The above example is a common hazard we run into everyday, it's a part of life. Just when the plans are set and the stage is ready it's time to do something else. There many transitions in a day; eating, traveling, school, appointments. Time frames for going uninterrupted get shorter and shorter for children. Setting up for play can take time and be just as enjoyable as the play itself, but if being interrupted becomes habit a child loses their chance to experiment and try out what they've prepared. I know Aidan can continue his play after school, and ongoing play is great, but uninterrupted child-led time is important as well. It allows for deeper focus and concentration, a chance to exercise social skills, and an opportunity to better comprehend what they are working on.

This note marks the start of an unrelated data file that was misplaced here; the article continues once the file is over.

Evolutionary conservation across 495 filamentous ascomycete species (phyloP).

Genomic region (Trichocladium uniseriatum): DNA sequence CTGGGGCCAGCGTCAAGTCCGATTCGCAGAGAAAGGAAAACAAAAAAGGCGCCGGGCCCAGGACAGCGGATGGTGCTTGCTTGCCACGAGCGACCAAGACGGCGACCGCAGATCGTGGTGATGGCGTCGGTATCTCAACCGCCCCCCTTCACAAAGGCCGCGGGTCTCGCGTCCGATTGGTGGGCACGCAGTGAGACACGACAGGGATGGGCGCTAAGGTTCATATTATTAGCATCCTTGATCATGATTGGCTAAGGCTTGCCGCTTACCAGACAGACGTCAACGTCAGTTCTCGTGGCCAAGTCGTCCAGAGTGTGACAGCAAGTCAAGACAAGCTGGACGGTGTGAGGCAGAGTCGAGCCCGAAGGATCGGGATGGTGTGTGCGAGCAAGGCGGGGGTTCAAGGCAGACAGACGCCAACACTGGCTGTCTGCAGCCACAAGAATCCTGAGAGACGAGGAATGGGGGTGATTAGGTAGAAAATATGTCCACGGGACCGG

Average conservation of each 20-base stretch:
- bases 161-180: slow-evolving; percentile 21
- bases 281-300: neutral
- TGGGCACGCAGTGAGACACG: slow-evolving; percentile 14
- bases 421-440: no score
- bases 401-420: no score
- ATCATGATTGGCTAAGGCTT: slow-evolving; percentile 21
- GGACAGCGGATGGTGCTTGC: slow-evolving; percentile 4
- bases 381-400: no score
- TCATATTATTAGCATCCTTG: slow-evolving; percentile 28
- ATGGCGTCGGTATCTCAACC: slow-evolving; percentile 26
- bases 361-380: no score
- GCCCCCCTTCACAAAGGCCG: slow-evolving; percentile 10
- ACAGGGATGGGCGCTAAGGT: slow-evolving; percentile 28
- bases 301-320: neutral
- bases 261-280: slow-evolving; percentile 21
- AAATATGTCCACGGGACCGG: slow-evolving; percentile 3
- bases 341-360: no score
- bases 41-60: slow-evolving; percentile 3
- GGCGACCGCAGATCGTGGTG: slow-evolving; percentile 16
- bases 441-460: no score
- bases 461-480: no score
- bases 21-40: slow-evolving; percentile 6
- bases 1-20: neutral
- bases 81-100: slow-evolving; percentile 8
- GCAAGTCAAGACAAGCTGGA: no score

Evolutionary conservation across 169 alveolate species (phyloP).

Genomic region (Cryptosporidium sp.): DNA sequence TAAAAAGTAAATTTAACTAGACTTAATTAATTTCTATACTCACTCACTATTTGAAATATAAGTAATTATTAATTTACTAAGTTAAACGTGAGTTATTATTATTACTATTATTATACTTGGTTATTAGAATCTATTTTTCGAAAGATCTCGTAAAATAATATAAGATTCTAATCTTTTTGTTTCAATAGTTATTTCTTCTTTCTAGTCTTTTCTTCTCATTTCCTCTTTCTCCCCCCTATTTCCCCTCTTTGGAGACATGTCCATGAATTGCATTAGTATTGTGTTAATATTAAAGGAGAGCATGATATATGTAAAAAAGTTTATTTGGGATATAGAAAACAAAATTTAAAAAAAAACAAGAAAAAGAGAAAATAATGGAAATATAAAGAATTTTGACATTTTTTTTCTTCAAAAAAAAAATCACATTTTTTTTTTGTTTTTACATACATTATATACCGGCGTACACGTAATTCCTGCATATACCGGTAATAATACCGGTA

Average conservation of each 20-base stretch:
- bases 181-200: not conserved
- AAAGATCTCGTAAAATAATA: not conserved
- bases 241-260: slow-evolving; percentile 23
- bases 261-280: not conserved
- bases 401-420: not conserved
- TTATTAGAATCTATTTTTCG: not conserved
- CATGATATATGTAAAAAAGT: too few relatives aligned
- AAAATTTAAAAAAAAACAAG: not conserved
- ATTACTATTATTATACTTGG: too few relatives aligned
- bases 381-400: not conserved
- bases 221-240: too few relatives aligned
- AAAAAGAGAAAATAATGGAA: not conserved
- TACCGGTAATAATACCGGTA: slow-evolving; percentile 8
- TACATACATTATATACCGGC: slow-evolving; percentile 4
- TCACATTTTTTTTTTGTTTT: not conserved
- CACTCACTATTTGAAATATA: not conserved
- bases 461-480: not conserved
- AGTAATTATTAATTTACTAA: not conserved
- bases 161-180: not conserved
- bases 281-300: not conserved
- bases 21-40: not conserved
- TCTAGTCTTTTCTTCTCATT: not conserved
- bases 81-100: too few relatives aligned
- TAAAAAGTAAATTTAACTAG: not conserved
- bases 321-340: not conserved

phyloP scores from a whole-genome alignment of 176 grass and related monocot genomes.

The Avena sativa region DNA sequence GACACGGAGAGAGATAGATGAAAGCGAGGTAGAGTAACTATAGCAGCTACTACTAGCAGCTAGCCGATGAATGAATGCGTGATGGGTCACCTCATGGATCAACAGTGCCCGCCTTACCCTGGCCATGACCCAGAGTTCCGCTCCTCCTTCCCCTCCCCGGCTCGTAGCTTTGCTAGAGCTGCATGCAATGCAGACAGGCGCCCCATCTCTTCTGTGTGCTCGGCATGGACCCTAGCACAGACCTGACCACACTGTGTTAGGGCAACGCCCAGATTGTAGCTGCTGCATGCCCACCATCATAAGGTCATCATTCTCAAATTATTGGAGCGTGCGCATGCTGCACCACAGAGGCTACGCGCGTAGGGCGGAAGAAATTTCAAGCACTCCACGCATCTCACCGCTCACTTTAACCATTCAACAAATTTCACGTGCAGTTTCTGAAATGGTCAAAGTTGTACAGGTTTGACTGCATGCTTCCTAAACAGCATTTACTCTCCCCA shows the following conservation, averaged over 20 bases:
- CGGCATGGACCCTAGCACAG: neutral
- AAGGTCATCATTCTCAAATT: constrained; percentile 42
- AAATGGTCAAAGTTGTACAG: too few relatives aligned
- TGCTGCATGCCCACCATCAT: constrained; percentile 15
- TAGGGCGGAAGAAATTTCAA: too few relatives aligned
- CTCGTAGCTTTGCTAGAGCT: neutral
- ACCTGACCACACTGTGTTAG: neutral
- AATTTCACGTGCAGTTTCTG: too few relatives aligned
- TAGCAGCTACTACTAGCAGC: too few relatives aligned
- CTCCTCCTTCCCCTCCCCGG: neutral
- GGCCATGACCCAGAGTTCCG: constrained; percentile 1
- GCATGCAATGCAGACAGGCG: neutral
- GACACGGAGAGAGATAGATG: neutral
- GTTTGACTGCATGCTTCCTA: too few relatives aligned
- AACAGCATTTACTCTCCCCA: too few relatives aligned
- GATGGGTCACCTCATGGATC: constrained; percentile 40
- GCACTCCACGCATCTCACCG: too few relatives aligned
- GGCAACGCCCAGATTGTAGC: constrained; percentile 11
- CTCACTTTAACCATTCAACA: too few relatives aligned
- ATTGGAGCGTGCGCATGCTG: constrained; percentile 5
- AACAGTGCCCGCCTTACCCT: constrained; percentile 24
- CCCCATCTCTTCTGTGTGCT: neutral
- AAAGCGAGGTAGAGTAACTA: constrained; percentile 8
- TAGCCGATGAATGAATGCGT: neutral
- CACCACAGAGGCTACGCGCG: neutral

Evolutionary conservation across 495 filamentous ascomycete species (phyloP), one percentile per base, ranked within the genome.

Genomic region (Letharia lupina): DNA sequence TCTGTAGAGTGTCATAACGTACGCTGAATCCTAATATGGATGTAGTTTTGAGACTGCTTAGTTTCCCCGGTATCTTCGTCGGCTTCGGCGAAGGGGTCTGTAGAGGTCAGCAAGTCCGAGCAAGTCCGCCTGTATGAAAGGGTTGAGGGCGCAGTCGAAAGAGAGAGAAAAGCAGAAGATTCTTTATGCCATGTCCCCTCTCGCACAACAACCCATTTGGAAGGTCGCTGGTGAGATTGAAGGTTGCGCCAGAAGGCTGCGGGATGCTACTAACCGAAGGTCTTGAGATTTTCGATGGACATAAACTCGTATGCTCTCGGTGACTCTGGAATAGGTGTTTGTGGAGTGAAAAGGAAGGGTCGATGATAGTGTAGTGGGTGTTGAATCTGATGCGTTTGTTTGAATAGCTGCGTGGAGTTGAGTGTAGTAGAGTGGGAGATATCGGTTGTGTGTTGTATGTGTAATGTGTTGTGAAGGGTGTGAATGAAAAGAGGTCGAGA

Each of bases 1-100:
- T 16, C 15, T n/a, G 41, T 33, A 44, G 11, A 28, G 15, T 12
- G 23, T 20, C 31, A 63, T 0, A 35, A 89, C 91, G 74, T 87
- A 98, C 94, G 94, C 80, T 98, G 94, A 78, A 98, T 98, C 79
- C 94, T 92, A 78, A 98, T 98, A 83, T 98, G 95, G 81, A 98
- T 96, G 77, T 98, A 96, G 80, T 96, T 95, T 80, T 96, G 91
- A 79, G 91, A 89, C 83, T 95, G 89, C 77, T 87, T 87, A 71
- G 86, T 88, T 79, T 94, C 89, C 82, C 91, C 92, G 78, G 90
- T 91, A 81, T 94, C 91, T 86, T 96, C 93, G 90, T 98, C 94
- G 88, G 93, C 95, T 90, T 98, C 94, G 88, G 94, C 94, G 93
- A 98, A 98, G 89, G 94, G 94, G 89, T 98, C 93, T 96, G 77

One afternoon Aidan picked certain paint colors, then squeezed out specific amounts as he immersed himself in a mixing experiment he started. He told me about the subtle changes he noticed before the colors fully turned a new shade. He painted pictures and mixed colors at the table for over an hour.
When Aidan builds with his blocks he usually puts more effort into creating scenes and structures, but sometimes he plays longer with the characters that play on them, making up elaborate and changing stories. He wouldn't have the chance to finish a story or a structure if he didn't have that uninterrupted time.